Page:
If you Google “sleep training”, you’ll see any number of methods and styles for getting baby to sleep through the night. But here’s the thing: there’s no trick to it. Humans are biologically hardwired to get sleep when our bodies need it. Yes, we’ll fight it. Adults will fight it to binge watch one more episode or read one more chapter. And babies, despite lack of control over the remote, will sometimes fight it too.
How do they fight it? As it turns out, it’s the parents who are often engaging in behaviors that are preventing baby from sleeping, or more to the point, sleeping well. Bedtime routines and habits are at the crux of the problem. Here’s a list of tips to be sure that you get on track with baby’s sleep routines:
Put Baby to Bed While They’re Still Awake
It sounds counterintuitive, right? You are probably thinking that the best thing would be to rock or walk the baby to sleep, and then set them down ever so carefully in their crib. But in fact, getting babies to fall asleep by themselves is a major contributor to their having more hours of consecutive sleep a night. A study published in the journal JAMA Pediatrics indicated that: “Parental presence until sleep onset was the factor most strongly associated with not sleeping at least 6 consecutive hours per night at 17 months and 29 months of age.” So while putting them down awake may not be your first instinct, give it a try. If you stick to it, you might be surprised by the results!
Tip: Newborns in particular don’t fall fully asleep right away, even when they seem to have done so in your arms or during a feeding! Their eyes might be closed but they’re not fully asleep. They’re just messing with you! You’ll find this out when the second you put them down in their crib, their eyes will pop open again, wide awake and alert. If your newborn does fall asleep before you put them down, check for a lack of eye movement beneath the closed eyelids to be sure they’re in a deep sleep!
Give Up the Night Feedings
It turns out that feeding your baby in the middle of the night can also impact the quality and duration of sleep. In the same JAMA Pediatrics study that was mentioned in the previous point, the authors found: “The factor most strongly associated with not sleeping at least 6 consecutive hours per night at 5 months of age was feeding the child after an awakening.”
If baby is getting the bulk of their daily caloric intake during the day / early evening, they can start to wean off their overnight feed at about four to six months old. That said, the experts from JAMA Pediatrics aren’t with you at night when baby is yowling so go with your gut and if you think they still need that middle of the night feeding, go ahead and give it to them. Better fed and happy than hungry and crying!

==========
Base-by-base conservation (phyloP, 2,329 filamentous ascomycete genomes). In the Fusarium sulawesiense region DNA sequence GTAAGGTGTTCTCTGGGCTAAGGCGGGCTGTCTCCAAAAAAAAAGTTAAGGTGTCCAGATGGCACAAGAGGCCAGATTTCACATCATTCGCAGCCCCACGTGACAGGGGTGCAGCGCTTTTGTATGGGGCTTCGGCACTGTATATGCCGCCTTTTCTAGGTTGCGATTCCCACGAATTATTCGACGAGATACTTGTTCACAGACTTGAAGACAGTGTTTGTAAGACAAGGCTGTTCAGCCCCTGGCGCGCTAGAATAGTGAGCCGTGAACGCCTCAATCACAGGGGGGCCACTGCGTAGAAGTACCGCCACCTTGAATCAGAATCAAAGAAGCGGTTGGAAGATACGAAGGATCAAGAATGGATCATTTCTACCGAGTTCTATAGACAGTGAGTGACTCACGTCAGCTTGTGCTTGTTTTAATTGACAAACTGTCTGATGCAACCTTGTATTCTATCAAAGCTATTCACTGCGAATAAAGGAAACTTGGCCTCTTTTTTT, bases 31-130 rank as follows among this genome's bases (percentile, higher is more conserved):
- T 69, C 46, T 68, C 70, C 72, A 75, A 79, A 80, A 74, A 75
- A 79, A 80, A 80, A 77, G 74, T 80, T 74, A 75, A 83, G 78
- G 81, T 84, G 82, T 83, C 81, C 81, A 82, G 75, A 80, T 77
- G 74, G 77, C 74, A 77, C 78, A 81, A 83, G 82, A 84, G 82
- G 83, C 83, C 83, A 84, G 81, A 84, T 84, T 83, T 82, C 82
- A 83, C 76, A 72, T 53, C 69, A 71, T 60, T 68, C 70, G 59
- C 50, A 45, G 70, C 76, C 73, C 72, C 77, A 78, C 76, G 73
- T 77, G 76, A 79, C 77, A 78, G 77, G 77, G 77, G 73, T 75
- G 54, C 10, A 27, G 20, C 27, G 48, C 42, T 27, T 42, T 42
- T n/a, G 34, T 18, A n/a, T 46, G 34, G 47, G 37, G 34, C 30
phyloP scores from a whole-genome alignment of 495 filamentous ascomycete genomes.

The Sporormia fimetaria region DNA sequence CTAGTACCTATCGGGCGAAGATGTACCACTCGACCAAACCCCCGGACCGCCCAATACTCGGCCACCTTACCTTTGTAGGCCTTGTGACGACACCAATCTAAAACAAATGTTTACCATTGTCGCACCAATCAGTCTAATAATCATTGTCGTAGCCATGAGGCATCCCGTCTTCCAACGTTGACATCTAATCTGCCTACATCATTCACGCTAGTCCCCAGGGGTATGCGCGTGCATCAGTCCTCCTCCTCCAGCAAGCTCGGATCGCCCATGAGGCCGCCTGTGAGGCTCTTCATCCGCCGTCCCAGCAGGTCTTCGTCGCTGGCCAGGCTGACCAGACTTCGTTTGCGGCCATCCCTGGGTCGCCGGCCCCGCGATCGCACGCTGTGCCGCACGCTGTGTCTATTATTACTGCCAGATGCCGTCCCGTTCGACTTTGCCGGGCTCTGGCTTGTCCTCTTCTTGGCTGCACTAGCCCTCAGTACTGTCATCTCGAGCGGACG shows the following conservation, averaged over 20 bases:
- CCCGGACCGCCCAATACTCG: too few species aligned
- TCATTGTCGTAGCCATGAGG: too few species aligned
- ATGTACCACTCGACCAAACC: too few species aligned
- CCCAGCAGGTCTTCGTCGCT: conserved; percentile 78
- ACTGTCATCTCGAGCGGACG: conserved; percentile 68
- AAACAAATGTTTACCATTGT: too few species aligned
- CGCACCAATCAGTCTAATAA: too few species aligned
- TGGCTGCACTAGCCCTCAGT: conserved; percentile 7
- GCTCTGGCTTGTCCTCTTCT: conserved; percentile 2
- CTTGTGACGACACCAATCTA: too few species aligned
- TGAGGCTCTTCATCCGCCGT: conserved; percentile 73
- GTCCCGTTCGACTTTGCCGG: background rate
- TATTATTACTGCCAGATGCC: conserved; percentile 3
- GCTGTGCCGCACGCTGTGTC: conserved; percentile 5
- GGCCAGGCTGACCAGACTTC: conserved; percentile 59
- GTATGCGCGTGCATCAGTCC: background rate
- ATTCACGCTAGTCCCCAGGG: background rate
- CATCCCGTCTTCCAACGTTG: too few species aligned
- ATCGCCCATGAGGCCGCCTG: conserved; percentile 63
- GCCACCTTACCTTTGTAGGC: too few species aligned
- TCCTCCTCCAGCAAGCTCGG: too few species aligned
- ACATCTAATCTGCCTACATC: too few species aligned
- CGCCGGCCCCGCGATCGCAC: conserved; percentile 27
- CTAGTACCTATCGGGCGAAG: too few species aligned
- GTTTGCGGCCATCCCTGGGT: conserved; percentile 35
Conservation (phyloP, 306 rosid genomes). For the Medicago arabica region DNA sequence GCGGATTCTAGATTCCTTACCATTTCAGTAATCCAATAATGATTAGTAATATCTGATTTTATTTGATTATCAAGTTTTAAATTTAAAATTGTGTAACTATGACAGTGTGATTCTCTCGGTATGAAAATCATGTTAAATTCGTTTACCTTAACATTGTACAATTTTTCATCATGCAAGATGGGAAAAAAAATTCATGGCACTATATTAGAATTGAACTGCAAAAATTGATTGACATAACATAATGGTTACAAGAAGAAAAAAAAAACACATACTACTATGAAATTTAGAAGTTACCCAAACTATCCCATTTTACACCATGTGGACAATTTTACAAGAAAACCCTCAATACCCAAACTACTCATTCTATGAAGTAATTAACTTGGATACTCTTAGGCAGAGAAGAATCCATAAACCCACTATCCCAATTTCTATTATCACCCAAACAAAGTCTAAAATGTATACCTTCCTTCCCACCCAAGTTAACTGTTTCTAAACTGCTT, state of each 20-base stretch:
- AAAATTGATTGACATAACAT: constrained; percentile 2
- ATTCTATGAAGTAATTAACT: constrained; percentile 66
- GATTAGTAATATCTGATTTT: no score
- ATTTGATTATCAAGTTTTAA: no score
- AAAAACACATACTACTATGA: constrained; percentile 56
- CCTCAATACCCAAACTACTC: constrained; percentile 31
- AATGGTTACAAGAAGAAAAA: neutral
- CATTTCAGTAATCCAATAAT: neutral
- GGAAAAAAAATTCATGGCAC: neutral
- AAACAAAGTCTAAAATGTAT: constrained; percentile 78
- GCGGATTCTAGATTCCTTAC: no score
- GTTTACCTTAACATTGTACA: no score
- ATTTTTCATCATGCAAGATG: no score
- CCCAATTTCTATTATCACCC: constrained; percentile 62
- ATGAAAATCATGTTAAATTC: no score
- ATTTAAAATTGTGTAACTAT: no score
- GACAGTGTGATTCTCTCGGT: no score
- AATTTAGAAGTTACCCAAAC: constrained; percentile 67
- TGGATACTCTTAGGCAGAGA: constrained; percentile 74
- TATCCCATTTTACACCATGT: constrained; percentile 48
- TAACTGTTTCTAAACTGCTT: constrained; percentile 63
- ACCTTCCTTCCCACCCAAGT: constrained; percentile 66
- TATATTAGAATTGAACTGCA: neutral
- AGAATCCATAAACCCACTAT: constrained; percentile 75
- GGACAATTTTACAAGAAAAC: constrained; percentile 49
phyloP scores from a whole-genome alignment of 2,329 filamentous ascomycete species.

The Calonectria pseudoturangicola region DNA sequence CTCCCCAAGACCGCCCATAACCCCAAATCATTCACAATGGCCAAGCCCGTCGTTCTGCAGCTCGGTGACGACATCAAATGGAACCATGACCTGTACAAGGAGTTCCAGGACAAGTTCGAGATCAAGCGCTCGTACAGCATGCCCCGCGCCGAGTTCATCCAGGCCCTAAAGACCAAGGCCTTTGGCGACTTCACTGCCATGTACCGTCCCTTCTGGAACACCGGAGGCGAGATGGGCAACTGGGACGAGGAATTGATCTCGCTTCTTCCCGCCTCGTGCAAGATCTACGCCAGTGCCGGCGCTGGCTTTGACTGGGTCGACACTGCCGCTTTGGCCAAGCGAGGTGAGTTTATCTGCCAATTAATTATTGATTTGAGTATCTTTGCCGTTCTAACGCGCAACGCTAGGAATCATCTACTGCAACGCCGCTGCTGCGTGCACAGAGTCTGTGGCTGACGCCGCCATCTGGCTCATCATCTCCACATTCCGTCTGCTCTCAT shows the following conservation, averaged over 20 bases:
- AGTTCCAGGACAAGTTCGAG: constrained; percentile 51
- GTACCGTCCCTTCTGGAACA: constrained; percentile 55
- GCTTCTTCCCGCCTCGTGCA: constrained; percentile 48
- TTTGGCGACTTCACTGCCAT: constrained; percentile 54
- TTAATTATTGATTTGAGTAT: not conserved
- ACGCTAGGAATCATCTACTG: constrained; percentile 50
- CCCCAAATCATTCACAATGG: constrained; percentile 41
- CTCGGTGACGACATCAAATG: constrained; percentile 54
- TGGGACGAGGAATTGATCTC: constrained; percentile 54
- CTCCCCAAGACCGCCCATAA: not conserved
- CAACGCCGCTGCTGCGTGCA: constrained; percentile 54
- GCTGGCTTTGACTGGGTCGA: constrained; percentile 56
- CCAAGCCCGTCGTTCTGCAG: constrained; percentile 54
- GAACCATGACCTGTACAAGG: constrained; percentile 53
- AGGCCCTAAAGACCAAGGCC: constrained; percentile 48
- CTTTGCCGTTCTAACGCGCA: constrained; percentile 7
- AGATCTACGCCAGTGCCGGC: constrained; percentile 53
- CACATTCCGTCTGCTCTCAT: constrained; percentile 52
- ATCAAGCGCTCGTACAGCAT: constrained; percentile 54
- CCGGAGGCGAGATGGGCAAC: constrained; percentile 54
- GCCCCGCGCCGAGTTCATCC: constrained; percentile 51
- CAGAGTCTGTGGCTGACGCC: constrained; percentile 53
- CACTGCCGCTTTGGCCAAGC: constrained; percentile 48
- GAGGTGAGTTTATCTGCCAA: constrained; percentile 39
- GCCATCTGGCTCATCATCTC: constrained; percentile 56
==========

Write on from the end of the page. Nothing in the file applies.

Establish a Bedtime Routine and Stick To It
Routines are essential for kids in most aspects of their lives, even from a very young age. It gives them boundaries and a sense of safety in knowing what’s coming up next. Keeping to a routine of a feeding, a change, perhaps a bath or a reading a story quietly in their room is an important routine to start and stick to. Doing these same things at more or less the same time every night is not only good for their long term sleep habits but apparently, it also benefits their brains. A recent study out of the University College London showed that when 3 year olds were put to bed at a consistent time, their performance on specific cognitive tests, given at age 7, were far superior to that of children who had irregular bedtimes. It’s an interesting correlation that might be up for debate, but the value of a good routine is well established as being a major contributor to children becoming excellent sleepers.
Safe Sleep Above All Else
Regardless of the techniques that parents use to calm and relax baby before sleep, it’s vital to remember that safe sleep is the most important aspect of all. Safe sleep means a quiet, darkened environment and a sleep area that doesn’t contain pillows, blankets, toys or bumpers. You don’t want anything interfering with your baby’s ability to breathe properly during the night.
Lisa Furuland is the creator of DockATot-the multi-functional lounging, playing, chilling, resting, and snuggling dock for baby that you can take anywhere. Created with love in Sweden with a strict emphasis on design and comfort, there is simply nothing else like it on the market that allows mothers to feed, soothe, and bond with baby. DockATot travels easily from place-to-place and features a plush cocoon-like design which mimicks the mother’s womb and offers optimal protection.Visit DockATot at https://dockatot.com/.
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